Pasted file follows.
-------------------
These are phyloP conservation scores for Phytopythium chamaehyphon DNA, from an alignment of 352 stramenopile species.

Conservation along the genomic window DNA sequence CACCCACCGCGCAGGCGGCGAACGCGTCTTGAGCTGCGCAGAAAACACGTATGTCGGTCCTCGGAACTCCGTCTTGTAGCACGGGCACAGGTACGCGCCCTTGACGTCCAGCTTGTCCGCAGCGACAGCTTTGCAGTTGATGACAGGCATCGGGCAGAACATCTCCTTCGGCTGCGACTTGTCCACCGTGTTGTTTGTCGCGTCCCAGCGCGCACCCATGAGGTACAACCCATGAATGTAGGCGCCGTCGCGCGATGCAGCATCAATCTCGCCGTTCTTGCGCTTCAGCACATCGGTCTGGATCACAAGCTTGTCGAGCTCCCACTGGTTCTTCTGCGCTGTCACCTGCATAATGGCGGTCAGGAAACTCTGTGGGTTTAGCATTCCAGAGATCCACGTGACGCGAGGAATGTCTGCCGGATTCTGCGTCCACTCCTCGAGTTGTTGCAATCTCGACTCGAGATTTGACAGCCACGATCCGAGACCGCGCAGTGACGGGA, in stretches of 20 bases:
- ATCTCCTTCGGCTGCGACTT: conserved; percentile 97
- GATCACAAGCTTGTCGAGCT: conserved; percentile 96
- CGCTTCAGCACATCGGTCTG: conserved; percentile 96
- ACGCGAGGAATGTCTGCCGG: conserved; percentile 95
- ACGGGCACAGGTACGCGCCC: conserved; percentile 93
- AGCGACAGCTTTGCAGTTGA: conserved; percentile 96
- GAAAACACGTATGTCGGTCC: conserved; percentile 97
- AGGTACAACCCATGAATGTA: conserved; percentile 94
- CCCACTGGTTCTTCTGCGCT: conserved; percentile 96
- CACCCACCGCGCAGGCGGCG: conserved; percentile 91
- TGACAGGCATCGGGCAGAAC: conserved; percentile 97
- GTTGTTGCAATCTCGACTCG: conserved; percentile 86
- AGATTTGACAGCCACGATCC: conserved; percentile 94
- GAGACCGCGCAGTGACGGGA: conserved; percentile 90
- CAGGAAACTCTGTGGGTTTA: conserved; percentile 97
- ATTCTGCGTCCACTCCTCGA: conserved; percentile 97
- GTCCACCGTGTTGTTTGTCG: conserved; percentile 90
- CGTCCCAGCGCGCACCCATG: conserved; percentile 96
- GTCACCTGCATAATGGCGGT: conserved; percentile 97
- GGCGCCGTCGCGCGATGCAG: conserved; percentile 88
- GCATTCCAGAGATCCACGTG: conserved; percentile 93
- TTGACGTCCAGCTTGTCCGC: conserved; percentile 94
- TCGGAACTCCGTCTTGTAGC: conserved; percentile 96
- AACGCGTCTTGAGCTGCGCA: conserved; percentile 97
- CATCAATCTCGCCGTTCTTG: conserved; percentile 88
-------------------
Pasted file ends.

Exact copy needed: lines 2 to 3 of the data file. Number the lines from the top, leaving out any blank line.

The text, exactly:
Conservation along the genomic window DNA sequence CACCCACCGCGCAGGCGGCGAACGCGTCTTGAGCTGCGCAGAAAACACGTATGTCGGTCCTCGGAACTCCGTCTTGTAGCACGGGCACAGGTACGCGCCCTTGACGTCCAGCTTGTCCGCAGCGACAGCTTTGCAGTTGATGACAGGCATCGGGCAGAACATCTCCTTCGGCTGCGACTTGTCCACCGTGTTGTTTGTCGCGTCCCAGCGCGCACCCATGAGGTACAACCCATGAATGTAGGCGCCGTCGCGCGATGCAGCATCAATCTCGCCGTTCTTGCGCTTCAGCACATCGGTCTGGATCACAAGCTTGTCGAGCTCCCACTGGTTCTTCTGCGCTGTCACCTGCATAATGGCGGTCAGGAAACTCTGTGGGTTTAGCATTCCAGAGATCCACGTGACGCGAGGAATGTCTGCCGGATTCTGCGTCCACTCCTCGAGTTGTTGCAATCTCGACTCGAGATTTGACAGCCACGATCCGAGACCGCGCAGTGACGGGA, in stretches of 20 bases:
- ATCTCCTTCGGCTGCGACTT: conserved; percentile 97